DARWIN OF THE MIND
By Thomas T. Lawson
Karnac Books, London, http://www.karnacbooks.com
U. S. distributor, Stylus Publishing LLC, Sterling, Virginia, http://styluspub.com
visit my other website, jungdarwinbook.com,
devoted exclusively to Carl Jung, Darwin of the Mind and other Jungian
writings, where you will find expanded materials on that subject.
at online bookstores such as:
and Noble - Powell's
all of the advance of science in modern times, it tells us virtually nothing
about the human psyche, upon which that advance has entirely depended.
Yet there is a great deal that can be known. Carl Jung spent years in
depth psychology, delving into peoples’ psyches, including his own,
and he schooled himself in the realms of myths, fairy tales, Gnosticism,
Mithraism, alchemy, and Eastern mysticism. Out of that work came a wide
span of writings that, taken together, develop a coherent theory.
is difficult for the layman to obtain a reliable perspective of psychology
in the broad sense. A review of the whole of Jung’s corpus affords
such a perspective from one point of view, and a point of view that, when
combined with evolutionary theory, is consonant with the findings of modern
and Evolutionary Theory.
book is addressed, accordingly, to the sort of general intellectual reader
who is either skeptical of or ignorant of Carl Jung’s psychology,
and I hope it might persuade such readers, as well as psychologists and
philosophers, to take Jung’s work seriously -- not in the woolly
way one often finds in pop-psychological treatments of Jung, but philosophically,
and particularly with respect to the plausibility of the idea that evolutionary
theory supports the notion of a collective unconscious.
Evolution of Consciousness.
what about consciousness? According to Jung it developed out of the collective
unconscious; yet, unlike the collective unconscious, it is too late an
arrival upon the scene to have a genetic base grounded in natural selection.
However, as with everything else, consciousness must have a history. Jung’s
brilliant successor, Erich Neumann, was able to trace the advance of consciousness
through successive expressions of Jungian archetypes, as recorded in the
myth and ritual of culture, through history. Pursuing these findings,
I propose that consciousness evolved non-genetically through natural selection
among cultural styles.
and the Spiritual Void.
in this book I attempt to provide an intellectual platform upon which
a person sensible of a spiritual void in the modern world might build.
Science is not intended to, nor will it in its present form, afford a
predicate for spiritual fulfillment, and the present state of the church
leaves hungry many educated, reflective people. This is to say that the
encounter between the power to convince of secular science and the literalism
of religious doctrine has left the spirit in an uncertain place in the
modern world. In consequence there appears widely to be a desire, and
indeed a need, for a spiritual element, a sense of meaning, presently
missing in many peoples’ lives. Anyone sensible of this need might
be warranted in looking to psychology -- as such a need is a psychological
fact -- both to probe the ground of the contemporary malaise and, perhaps,
as I argue, to come upon a meaningful cosmology.
Lawson offers Jung for the thinking and acting man and woman. Lucidly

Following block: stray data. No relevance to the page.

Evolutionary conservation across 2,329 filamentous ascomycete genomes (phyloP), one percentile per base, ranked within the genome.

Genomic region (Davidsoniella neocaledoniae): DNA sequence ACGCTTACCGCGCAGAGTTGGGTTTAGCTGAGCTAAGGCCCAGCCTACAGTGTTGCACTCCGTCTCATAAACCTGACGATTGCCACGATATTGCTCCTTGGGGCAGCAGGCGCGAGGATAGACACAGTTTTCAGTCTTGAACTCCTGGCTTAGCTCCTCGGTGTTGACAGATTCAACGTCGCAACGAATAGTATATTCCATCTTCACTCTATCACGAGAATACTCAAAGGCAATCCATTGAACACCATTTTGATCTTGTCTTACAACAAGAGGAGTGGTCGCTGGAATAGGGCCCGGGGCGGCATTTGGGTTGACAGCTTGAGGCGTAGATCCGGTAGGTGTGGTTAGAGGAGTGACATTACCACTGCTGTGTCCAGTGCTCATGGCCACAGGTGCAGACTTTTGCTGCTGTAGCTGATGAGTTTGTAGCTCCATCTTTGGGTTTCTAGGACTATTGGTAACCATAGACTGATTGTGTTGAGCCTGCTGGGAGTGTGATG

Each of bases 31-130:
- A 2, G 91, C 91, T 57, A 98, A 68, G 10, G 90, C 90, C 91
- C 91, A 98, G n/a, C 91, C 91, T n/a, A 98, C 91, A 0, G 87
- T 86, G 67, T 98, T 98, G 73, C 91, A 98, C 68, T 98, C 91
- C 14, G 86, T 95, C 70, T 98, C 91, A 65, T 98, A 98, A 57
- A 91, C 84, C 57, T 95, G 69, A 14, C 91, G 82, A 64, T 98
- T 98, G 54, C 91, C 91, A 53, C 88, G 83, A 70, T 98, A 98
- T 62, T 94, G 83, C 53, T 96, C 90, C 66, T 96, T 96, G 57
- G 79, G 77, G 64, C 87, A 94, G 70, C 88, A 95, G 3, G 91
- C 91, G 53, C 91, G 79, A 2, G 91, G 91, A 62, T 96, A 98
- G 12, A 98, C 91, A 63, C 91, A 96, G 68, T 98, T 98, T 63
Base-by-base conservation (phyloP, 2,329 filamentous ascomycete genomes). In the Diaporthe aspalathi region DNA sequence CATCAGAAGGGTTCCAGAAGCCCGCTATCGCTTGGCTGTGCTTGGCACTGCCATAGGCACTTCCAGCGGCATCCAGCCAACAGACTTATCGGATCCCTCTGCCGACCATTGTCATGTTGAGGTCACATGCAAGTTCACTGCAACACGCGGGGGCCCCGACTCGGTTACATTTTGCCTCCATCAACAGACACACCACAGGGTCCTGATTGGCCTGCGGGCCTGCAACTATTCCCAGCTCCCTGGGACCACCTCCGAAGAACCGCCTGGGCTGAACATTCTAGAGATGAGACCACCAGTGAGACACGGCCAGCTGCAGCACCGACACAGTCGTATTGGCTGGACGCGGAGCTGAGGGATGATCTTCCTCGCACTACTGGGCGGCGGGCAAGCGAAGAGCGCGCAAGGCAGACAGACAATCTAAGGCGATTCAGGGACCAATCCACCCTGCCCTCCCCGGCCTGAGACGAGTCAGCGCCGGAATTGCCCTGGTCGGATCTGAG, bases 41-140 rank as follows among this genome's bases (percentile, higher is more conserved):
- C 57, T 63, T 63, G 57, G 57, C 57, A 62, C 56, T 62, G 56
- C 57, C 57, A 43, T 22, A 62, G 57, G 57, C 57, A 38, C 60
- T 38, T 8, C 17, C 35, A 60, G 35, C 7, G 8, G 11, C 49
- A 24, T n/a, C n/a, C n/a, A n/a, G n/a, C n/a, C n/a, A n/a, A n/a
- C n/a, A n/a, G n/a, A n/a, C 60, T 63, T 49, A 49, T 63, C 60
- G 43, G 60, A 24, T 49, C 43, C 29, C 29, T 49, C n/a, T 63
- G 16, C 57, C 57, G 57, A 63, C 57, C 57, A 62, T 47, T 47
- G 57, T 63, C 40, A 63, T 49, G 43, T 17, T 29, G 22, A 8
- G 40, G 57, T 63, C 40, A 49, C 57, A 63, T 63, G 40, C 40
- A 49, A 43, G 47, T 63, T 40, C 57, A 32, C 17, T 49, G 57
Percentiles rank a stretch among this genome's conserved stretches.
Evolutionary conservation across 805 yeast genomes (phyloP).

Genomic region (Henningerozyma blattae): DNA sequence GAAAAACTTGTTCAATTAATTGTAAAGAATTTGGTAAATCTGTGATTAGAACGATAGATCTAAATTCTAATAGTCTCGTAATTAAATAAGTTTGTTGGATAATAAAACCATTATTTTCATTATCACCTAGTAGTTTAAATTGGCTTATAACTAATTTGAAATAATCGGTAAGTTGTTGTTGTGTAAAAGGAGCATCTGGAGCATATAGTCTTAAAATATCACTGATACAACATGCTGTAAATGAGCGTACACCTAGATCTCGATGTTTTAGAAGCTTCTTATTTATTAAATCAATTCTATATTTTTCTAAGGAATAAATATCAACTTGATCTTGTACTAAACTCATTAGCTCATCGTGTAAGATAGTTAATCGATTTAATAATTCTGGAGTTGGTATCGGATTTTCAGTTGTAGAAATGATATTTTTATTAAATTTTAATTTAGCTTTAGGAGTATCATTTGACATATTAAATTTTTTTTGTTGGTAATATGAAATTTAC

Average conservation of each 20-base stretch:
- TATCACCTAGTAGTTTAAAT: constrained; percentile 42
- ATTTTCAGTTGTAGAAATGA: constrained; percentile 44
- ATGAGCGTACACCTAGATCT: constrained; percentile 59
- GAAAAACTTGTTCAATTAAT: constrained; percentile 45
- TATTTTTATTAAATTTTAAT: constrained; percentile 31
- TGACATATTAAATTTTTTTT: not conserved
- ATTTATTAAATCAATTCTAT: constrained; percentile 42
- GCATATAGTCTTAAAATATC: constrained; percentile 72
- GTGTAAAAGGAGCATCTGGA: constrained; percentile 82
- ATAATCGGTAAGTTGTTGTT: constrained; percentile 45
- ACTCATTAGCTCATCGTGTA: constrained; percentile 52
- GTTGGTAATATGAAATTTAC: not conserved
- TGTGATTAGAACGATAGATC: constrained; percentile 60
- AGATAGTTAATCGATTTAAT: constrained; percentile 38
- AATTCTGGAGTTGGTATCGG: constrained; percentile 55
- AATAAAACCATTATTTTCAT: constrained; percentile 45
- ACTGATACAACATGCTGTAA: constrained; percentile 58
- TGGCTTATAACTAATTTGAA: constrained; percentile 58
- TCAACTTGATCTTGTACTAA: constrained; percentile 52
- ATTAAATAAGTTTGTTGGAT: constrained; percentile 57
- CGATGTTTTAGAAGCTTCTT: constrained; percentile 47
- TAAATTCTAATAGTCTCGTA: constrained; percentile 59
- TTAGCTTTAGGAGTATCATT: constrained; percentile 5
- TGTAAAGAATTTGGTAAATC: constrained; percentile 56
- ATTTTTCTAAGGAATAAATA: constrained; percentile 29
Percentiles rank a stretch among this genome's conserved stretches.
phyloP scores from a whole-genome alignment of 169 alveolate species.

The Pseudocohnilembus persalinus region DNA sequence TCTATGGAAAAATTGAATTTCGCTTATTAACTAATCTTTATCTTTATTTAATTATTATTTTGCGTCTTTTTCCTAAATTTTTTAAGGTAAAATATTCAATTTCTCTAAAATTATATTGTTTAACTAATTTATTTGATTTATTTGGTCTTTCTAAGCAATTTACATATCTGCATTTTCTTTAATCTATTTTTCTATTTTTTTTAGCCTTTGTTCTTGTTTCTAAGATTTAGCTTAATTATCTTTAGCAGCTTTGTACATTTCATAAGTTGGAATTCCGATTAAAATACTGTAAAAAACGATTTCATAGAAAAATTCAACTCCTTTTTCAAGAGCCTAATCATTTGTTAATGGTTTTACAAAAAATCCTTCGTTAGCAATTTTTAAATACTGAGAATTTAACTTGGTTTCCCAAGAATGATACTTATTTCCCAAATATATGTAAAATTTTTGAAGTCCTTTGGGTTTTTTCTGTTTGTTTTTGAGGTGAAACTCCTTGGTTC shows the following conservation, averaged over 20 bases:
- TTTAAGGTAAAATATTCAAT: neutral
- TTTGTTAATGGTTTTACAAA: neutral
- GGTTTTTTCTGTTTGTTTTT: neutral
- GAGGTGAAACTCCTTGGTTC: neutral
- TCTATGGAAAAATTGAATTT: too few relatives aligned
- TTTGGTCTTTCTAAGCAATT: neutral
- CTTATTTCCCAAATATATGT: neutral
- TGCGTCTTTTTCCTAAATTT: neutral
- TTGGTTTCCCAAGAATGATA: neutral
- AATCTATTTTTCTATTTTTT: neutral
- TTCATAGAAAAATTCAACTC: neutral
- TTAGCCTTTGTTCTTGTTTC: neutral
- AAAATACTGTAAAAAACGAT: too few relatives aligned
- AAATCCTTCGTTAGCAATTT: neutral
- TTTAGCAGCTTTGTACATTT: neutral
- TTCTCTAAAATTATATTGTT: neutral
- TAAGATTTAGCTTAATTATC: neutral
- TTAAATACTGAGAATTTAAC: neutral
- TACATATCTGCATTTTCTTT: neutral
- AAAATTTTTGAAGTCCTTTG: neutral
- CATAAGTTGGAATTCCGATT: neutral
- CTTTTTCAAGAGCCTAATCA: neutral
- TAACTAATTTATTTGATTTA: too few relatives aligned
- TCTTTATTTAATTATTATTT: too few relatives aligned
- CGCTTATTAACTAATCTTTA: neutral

and humanely explicating Jung’s deepest insights, he also shows
how they make sense in daily life as in a court trial or when a dog is
run over or a bird 'spooked' by a vehicle, and he eschews vague mystique
inviting us to think through Jung’s perspective in clear, mature
language. He also develops a suggestive argument about the evolution of
consciousness, drawing on contexts ranging from contemporary physics and
genetics to philosophy. The argument will inform Jungians and others in
the mental health field, but this work is helpful to anyone pondering
and living in the world. I am grateful for this work!’
– James Peacock, Chapel Hill, past president of the American
Anthropological Association, author of Consciousness and Change.
a follower for many years of the great Swiss psychiatrist C.G. Jung, I
have enjoyed Mr. Lawson’s book very much indeed. It is gratifying
that its principal effect can only be to widen and popularize Jung’s
ideas. While I have always found Sigmund Freud a bit difficult, I cannot
speak too highly of a book that explains to ordinary readers like myself
Jung’s readily comprehensible work. I hope that it will be widely
read by lay followers of Jung, both in the United States and the United
– Richard Adams, Whitchurch, U. K., novelist, author of Watership
Down and numerous other books.
‘Publication of Tom Lawson’s Carl Jung, Darwin of the
Mind can only be described as synchronistic when seen in the light
of today’s awareness of the pertinence of the neurosciences to psychoanalysis
and depth psychology. In developing his thesis of the evolution of consciousness
through culture rather than through genetic selection, Lawson draws an
original parallel between the theories of Jung and those of Darwin. With
a minimum of jargon and a deep understanding of analytical psychology,
the author reaffirms Jung’s own thesis that although archetype and
instinct are the most polar opposites imaginable, they belong together
as correspondences and must be regarded from a scientific standpoint.
Along the way, the reader may acquaint or re-acquaint himself - perhaps
from a new perspective - with Jungian thought. The Jung that emerges from
this reading is the one he himself always claimed to be: a man of science
for whom psyche and soma, the mind and the body, are of a whole.’
- Leslie deGalbert, Paris, Jungian analyst.
2 The evolution of consciousness
3 Archetypes and the collective unconscious
cover painting is one of